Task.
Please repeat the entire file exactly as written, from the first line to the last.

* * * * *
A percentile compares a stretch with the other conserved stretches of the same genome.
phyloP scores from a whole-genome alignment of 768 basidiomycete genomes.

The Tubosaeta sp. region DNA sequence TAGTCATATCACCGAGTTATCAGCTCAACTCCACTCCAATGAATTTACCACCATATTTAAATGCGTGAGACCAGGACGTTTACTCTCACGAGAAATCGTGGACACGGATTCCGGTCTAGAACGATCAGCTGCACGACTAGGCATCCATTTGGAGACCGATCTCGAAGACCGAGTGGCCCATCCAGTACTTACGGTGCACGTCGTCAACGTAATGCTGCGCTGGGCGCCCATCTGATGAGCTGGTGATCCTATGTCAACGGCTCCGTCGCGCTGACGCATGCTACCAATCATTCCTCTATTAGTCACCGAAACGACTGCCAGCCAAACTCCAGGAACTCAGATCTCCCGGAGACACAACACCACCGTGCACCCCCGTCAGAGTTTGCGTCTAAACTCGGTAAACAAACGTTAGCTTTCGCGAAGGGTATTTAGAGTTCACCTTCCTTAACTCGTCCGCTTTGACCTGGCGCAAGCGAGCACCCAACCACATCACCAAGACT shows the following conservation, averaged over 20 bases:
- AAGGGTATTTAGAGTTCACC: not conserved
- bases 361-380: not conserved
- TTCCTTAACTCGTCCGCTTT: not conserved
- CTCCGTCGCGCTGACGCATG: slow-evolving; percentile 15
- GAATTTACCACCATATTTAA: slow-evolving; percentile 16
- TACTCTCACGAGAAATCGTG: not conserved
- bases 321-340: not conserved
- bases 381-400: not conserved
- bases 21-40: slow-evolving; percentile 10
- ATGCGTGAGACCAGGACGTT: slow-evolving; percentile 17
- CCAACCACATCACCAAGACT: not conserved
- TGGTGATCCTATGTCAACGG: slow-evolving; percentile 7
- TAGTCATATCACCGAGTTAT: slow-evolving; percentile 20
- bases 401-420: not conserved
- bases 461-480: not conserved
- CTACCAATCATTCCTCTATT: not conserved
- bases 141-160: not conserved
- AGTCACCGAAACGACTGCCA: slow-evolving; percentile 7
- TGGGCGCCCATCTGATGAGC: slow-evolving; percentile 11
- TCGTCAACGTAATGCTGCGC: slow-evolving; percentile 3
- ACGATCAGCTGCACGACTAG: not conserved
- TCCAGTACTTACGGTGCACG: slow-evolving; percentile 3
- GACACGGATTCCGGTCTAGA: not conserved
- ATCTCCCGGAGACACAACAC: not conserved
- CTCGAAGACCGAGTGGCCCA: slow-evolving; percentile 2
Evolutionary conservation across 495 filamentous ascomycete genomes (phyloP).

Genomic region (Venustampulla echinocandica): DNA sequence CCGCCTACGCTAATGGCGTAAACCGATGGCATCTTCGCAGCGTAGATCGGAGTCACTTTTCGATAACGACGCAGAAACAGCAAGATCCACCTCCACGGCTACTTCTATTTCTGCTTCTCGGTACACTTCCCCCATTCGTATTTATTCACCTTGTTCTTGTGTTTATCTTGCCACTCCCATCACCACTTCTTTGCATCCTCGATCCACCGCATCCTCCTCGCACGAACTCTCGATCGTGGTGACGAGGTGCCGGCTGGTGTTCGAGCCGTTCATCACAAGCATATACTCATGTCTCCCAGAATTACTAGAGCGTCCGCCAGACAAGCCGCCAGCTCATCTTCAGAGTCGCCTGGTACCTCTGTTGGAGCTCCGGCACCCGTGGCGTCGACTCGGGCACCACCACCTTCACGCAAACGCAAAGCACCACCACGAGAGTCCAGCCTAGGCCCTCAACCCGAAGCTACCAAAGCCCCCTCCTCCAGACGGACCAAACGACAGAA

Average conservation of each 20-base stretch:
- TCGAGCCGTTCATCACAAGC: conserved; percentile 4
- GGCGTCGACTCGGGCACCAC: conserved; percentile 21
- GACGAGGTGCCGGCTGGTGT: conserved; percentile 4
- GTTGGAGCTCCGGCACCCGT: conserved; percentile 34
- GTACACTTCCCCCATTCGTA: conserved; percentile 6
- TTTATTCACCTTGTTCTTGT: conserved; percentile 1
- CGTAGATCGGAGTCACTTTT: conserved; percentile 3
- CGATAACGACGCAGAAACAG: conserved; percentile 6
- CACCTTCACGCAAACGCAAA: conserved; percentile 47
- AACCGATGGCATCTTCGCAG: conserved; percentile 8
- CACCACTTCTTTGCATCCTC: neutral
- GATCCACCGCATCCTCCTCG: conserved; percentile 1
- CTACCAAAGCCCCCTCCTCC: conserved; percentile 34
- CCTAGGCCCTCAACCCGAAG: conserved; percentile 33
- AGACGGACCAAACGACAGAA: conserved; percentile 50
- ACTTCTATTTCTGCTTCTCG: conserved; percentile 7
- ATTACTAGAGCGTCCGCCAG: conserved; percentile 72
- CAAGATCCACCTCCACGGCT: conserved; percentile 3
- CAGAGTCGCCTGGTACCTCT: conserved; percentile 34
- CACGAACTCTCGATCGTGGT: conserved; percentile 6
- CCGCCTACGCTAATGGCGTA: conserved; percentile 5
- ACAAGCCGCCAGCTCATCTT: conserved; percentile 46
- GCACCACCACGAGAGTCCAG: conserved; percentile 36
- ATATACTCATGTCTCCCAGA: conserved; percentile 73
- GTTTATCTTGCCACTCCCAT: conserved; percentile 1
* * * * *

A percentile compares a stretch with the other conserved stretches of the same genome.
phyloP scores from a whole-genome alignment of 768 basidiomycete genomes.

The Tubosaeta sp. region DNA sequence TAGTCATATCACCGAGTTATCAGCTCAACTCCACTCCAATGAATTTACCACCATATTTAAATGCGTGAGACCAGGACGTTTACTCTCACGAGAAATCGTGGACACGGATTCCGGTCTAGAACGATCAGCTGCACGACTAGGCATCCATTTGGAGACCGATCTCGAAGACCGAGTGGCCCATCCAGTACTTACGGTGCACGTCGTCAACGTAATGCTGCGCTGGGCGCCCATCTGATGAGCTGGTGATCCTATGTCAACGGCTCCGTCGCGCTGACGCATGCTACCAATCATTCCTCTATTAGTCACCGAAACGACTGCCAGCCAAACTCCAGGAACTCAGATCTCCCGGAGACACAACACCACCGTGCACCCCCGTCAGAGTTTGCGTCTAAACTCGGTAAACAAACGTTAGCTTTCGCGAAGGGTATTTAGAGTTCACCTTCCTTAACTCGTCCGCTTTGACCTGGCGCAAGCGAGCACCCAACCACATCACCAAGACT shows the following conservation, averaged over 20 bases:
- AAGGGTATTTAGAGTTCACC: not conserved
- bases 361-380: not conserved
- TTCCTTAACTCGTCCGCTTT: not conserved
- CTCCGTCGCGCTGACGCATG: slow-evolving; percentile 15
- GAATTTACCACCATATTTAA: slow-evolving; percentile 16
- TACTCTCACGAGAAATCGTG: not conserved
- bases 321-340: not conserved
- bases 381-400: not conserved
- bases 21-40: slow-evolving; percentile 10
- ATGCGTGAGACCAGGACGTT: slow-evolving; percentile 17
- CCAACCACATCACCAAGACT: not conserved
- TGGTGATCCTATGTCAACGG: slow-evolving; percentile 7
- TAGTCATATCACCGAGTTAT: slow-evolving; percentile 20
- bases 401-420: not conserved
- bases 461-480: not conserved
- CTACCAATCATTCCTCTATT: not conserved
- bases 141-160: not conserved
- AGTCACCGAAACGACTGCCA: slow-evolving; percentile 7
- TGGGCGCCCATCTGATGAGC: slow-evolving; percentile 11
- TCGTCAACGTAATGCTGCGC: slow-evolving; percentile 3
- ACGATCAGCTGCACGACTAG: not conserved
- TCCAGTACTTACGGTGCACG: slow-evolving; percentile 3
- GACACGGATTCCGGTCTAGA: not conserved
- ATCTCCCGGAGACACAACAC: not conserved
- CTCGAAGACCGAGTGGCCCA: slow-evolving; percentile 2
Evolutionary conservation across 495 filamentous ascomycete genomes (phyloP).

Genomic region (Venustampulla echinocandica): DNA sequence CCGCCTACGCTAATGGCGTAAACCGATGGCATCTTCGCAGCGTAGATCGGAGTCACTTTTCGATAACGACGCAGAAACAGCAAGATCCACCTCCACGGCTACTTCTATTTCTGCTTCTCGGTACACTTCCCCCATTCGTATTTATTCACCTTGTTCTTGTGTTTATCTTGCCACTCCCATCACCACTTCTTTGCATCCTCGATCCACCGCATCCTCCTCGCACGAACTCTCGATCGTGGTGACGAGGTGCCGGCTGGTGTTCGAGCCGTTCATCACAAGCATATACTCATGTCTCCCAGAATTACTAGAGCGTCCGCCAGACAAGCCGCCAGCTCATCTTCAGAGTCGCCTGGTACCTCTGTTGGAGCTCCGGCACCCGTGGCGTCGACTCGGGCACCACCACCTTCACGCAAACGCAAAGCACCACCACGAGAGTCCAGCCTAGGCCCTCAACCCGAAGCTACCAAAGCCCCCTCCTCCAGACGGACCAAACGACAGAA

Average conservation of each 20-base stretch:
- TCGAGCCGTTCATCACAAGC: conserved; percentile 4
- GGCGTCGACTCGGGCACCAC: conserved; percentile 21
- GACGAGGTGCCGGCTGGTGT: conserved; percentile 4
- GTTGGAGCTCCGGCACCCGT: conserved; percentile 34
- GTACACTTCCCCCATTCGTA: conserved; percentile 6
- TTTATTCACCTTGTTCTTGT: conserved; percentile 1
- CGTAGATCGGAGTCACTTTT: conserved; percentile 3
- CGATAACGACGCAGAAACAG: conserved; percentile 6
- CACCTTCACGCAAACGCAAA: conserved; percentile 47
- AACCGATGGCATCTTCGCAG: conserved; percentile 8
- CACCACTTCTTTGCATCCTC: neutral
- GATCCACCGCATCCTCCTCG: conserved; percentile 1
- CTACCAAAGCCCCCTCCTCC: conserved; percentile 34
- CCTAGGCCCTCAACCCGAAG: conserved; percentile 33
- AGACGGACCAAACGACAGAA: conserved; percentile 50
- ACTTCTATTTCTGCTTCTCG: conserved; percentile 7
- ATTACTAGAGCGTCCGCCAG: conserved; percentile 72
- CAAGATCCACCTCCACGGCT: conserved; percentile 3
- CAGAGTCGCCTGGTACCTCT: conserved; percentile 34
- CACGAACTCTCGATCGTGGT: conserved; percentile 6
- CCGCCTACGCTAATGGCGTA: conserved; percentile 5
- ACAAGCCGCCAGCTCATCTT: conserved; percentile 46
- GCACCACCACGAGAGTCCAG: conserved; percentile 36
- ATATACTCATGTCTCCCAGA: conserved; percentile 73
- GTTTATCTTGCCACTCCCAT: conserved; percentile 1